#212 simple understanding

CNN’s senior business correspondent Ali Velshi gave this layman’s understanding on Oprah Winfrey show:

The first step toward grasping the bailout plan is to understand how we got in this mess in the first place. Ali says it started with three basic assumptions about the American economy: homes will increase in value over time, wages will go up over time and investments in the stock market will go up over time. “Very rarely do all three not go up at the same time,” he says. “So we thought that things will be better for us financially year after year.” The banks encouraged that concept because the more the American people spend, the more money banks make.
 
…since Americans thought their finances would increase over the years, they spent as if that money was guaranteed. “We all lived a little beyond our means and then a lot beyond our means,” he says. “Now, our country, our people, our banks and our government are all heavily, heavily indebted and the money is running tight.”

…a mortgage meltdown is primarily responsible for the economic trouble. The cycle started with regular Americans who were unable to afford their mortgage interest rates. As a result, banks foreclosed their homes. Eventually, the effects of the home foreclosures reached a global scale, causing a financial collapse. “We are very powerful people, because we caused this,” Ali says.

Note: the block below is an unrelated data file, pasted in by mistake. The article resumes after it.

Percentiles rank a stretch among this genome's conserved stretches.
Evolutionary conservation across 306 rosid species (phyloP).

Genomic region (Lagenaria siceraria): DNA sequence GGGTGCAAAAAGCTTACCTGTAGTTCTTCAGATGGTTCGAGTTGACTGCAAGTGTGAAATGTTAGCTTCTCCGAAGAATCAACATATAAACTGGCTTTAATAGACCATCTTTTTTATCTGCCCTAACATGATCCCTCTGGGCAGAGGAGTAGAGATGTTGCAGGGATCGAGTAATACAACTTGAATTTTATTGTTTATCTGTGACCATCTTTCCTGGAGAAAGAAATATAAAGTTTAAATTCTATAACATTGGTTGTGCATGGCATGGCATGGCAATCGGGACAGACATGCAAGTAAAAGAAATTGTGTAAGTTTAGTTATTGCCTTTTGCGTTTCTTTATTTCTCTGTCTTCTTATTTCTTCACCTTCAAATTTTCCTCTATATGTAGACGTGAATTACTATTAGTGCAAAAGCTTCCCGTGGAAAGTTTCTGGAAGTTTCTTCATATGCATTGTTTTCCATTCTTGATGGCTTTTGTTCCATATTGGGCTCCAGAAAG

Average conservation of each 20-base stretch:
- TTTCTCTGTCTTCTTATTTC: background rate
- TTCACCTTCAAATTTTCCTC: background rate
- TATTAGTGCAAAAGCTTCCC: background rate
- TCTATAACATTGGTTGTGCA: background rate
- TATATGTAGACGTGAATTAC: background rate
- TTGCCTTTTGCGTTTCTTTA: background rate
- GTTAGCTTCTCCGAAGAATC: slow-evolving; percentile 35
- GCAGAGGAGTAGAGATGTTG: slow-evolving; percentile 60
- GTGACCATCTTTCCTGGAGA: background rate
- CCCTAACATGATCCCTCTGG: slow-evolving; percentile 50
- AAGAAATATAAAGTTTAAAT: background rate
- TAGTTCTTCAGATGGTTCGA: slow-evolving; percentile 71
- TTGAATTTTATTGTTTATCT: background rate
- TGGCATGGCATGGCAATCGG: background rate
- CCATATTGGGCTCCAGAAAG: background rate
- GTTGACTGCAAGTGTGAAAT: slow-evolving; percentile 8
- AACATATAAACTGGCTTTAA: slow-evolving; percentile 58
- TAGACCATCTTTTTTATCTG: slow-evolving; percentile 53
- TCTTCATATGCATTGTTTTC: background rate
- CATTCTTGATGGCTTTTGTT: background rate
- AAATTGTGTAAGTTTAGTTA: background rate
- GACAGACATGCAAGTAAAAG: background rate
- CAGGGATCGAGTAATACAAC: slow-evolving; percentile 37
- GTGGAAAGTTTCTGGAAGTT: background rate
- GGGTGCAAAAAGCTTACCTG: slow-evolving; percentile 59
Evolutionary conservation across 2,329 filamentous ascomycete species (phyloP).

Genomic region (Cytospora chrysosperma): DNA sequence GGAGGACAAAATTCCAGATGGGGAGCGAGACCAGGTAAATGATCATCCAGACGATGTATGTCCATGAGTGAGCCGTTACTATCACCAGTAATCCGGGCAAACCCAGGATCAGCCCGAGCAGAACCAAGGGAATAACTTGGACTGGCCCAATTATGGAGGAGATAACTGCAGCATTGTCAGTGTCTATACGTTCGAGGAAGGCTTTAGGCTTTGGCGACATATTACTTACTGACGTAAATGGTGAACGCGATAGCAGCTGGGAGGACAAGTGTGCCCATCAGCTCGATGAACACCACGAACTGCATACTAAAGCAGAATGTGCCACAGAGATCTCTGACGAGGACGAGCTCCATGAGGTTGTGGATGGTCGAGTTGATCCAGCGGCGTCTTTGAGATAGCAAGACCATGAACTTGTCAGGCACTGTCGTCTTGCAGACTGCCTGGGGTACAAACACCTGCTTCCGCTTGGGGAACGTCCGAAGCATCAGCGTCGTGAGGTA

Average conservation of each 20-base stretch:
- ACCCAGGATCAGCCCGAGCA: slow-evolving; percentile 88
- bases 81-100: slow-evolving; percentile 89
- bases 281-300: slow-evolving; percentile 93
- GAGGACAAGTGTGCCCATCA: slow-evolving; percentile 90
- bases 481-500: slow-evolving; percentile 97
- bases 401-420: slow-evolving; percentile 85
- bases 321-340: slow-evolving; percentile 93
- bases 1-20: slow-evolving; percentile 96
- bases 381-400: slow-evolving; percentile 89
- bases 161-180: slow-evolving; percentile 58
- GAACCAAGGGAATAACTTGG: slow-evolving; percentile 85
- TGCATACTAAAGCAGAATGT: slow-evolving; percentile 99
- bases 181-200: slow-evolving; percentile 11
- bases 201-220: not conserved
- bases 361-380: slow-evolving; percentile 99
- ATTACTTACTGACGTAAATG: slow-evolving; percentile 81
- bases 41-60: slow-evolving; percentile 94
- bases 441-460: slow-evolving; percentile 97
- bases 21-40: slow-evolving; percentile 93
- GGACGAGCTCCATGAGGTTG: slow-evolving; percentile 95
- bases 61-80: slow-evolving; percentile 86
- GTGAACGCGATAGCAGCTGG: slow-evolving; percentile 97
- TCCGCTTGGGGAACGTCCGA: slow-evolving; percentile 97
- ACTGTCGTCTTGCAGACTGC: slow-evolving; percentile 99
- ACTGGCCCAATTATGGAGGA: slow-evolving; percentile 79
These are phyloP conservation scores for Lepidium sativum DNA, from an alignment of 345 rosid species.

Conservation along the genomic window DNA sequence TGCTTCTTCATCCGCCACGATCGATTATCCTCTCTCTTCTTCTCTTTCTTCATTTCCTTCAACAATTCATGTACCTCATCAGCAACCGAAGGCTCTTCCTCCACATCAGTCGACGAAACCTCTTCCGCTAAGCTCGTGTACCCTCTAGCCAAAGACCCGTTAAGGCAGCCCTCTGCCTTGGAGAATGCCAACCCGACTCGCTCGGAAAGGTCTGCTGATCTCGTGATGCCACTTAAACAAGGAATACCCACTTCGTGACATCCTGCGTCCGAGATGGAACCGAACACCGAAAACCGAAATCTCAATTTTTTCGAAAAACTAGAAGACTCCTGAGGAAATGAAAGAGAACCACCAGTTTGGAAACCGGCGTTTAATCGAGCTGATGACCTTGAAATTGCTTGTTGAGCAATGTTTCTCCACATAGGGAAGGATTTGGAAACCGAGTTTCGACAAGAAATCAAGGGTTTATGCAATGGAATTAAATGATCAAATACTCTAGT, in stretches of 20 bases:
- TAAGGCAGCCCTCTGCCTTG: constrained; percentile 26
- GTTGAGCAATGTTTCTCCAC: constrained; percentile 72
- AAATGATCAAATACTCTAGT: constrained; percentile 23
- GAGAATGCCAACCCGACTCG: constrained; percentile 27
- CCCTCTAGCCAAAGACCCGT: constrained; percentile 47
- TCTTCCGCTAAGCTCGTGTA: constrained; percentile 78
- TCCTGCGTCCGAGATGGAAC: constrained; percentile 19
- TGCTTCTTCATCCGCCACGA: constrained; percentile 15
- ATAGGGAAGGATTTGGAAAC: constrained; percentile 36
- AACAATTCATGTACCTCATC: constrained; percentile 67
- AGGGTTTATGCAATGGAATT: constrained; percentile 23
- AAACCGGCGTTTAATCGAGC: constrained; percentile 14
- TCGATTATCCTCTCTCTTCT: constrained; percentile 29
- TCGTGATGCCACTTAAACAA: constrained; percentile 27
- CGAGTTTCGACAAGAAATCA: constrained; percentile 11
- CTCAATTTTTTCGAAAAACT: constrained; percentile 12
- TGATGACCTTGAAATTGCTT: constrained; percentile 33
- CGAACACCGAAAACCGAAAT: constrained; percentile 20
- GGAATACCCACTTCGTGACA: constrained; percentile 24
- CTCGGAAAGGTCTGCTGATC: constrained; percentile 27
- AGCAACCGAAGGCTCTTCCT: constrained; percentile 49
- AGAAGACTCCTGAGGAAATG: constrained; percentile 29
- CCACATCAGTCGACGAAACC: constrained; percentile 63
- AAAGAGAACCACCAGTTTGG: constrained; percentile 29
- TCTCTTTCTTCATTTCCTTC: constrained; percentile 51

The other key to understanding the financial mess is understanding credit. “Let’s show you how central credit and banking is to your life,” he says. “The bank gives you a credit card, and you use that to spend money at the grocery store. But the bank also gives the grocery store money because the grocery store has to [borrow] to buy things from a supplier, let’s say the cereal factory. …The supplier [or cereal factory] needs to buy wheat or flour, so they borrow money from the bank [too].” But because of the current economic situation, banks don’t trust anyone to pay them back, Ali says. “Your credit line, if you did nothing wrong, may have been reduced by the bank just because they are scared that you might get into trouble.” 

…due to credit reduction, the cereal factory can’t buy as much wheat, and the grocery store can’t buy as much cereal. When stores or suppliers can’t afford to buy as much they used to, they can’t do as much business. Then, people get laid off. 

As a result, all the people who lost their jobs aren’t paying taxes or shopping as much, Ali says. “They’re a net drain on the financial system. They’re not contributing.” Ali says that in the first nine months of 2008, 750,000 people in the United States lost their jobs. In September 2008 alone, an incredible 159,000 jobs were lost. “This is what hurts this system,” he says. “And that’s why it affects you.”

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